1947 Time Magazine Shock News : There Was An MWP

June 16, 1947

Greenland is getting greener and Iceland’s ice is shrinking. The Arctic is losing its chill. According to Dr. Hans Ahlmann, professor of geography at Stockholm University, all the cold lands around the northernmost Atlantic are entering a balmier climatological era.

Dr. Ahlmann has been collecting evidence from a variety of sources: temperature records, glaciers, trees, fish. In the Scandinavian countries, he says, the winters have been getting milder since the 19th Century.

In the heyday of the Vikings, before 1300 A.D., the populous republic of Iceland lived largely by agriculture; the Norse raised sheep in Greenland, where no sheep graze today. After 1300, the cold crept down and the Icelanders gave up farming. The Greenlanders were exterminated, perhaps by starvation, perhaps by glacier-fleeing Eskimos. Now that the tide has turned, Dr. Ahlmann, a good Norseman, hopes the warm cycle will last for at least a few centuries.


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3 Responses to 1947 Time Magazine Shock News : There Was An MWP

  1. gator69 says:

    Vikings losing to Eskimos? Not bloody likely. Leaving because they were starving and freezing their asses off? Likely.

  2. They all emigrated when GHCN told them that they had been reading thermometers wrong and that it was really much colder.


  3. Ivan says:

    A good description of the passing of the MWP:
    “Then it is mentioned that, according to certain title deeds of properly going back to 1561, on the mountain slopes of the Vivarais, where now the vine crops of grapes used to be gathered at the height of 600 meters, no longer bear fruit. Again, in the neighborhood of Carcassonne, the cultivation of the olive has receded some fifteen or sixteen kilometers to the southward from the latitude to which it extended a hundred years ago. The sugarcane has disappeared from Provence, where it has been acclimatised. The orange trees of Hyeres, the cultivation of which extended in the sixteenth century as far as the village of Ouers, have been smitten with disease under a sky which is no longer favorable to their growth, and have had to be replaced by hardier fruit trees, such as peaches and almonds. In the Swiss Alps the ice line has invaded summits formerly covered with magnificent forests, of which the massive trunks and sturdy roots are still found in situ. In Germany the vegetation of the steppe shows itself in our own day in the midst of tracts formerly fertile.”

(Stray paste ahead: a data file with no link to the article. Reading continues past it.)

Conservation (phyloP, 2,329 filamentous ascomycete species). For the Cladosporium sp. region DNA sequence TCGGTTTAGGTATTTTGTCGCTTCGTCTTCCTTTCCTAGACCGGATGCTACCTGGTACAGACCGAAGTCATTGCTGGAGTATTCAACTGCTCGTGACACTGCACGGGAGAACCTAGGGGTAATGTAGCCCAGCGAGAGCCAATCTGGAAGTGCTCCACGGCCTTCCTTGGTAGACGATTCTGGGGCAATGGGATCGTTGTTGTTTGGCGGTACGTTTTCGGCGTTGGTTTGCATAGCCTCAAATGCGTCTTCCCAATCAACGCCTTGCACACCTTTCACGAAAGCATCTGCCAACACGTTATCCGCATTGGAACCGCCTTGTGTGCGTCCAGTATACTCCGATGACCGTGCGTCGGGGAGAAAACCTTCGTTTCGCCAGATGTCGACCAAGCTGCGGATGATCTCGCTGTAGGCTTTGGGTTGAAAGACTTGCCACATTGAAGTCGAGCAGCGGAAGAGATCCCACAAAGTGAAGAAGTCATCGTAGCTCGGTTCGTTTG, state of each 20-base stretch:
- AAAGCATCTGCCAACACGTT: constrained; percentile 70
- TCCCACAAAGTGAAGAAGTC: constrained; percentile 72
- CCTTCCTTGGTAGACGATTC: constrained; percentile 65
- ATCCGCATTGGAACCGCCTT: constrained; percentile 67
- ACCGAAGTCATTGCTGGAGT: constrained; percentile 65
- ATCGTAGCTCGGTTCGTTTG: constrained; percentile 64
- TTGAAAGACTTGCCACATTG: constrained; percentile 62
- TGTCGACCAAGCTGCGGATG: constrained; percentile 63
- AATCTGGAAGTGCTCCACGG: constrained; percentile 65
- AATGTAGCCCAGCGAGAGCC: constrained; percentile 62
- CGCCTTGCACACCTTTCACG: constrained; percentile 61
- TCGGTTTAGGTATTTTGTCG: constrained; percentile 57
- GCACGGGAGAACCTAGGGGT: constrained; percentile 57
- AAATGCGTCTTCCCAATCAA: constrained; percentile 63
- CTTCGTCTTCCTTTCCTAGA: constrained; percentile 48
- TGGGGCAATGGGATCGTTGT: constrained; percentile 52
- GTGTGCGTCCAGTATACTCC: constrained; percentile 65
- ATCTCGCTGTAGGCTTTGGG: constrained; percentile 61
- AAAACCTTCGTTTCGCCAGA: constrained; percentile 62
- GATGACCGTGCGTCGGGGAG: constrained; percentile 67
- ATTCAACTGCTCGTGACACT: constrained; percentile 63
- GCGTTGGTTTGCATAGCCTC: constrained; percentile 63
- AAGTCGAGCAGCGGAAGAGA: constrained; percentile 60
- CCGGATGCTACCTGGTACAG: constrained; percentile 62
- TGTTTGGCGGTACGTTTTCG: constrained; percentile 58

~20 Jan 1880

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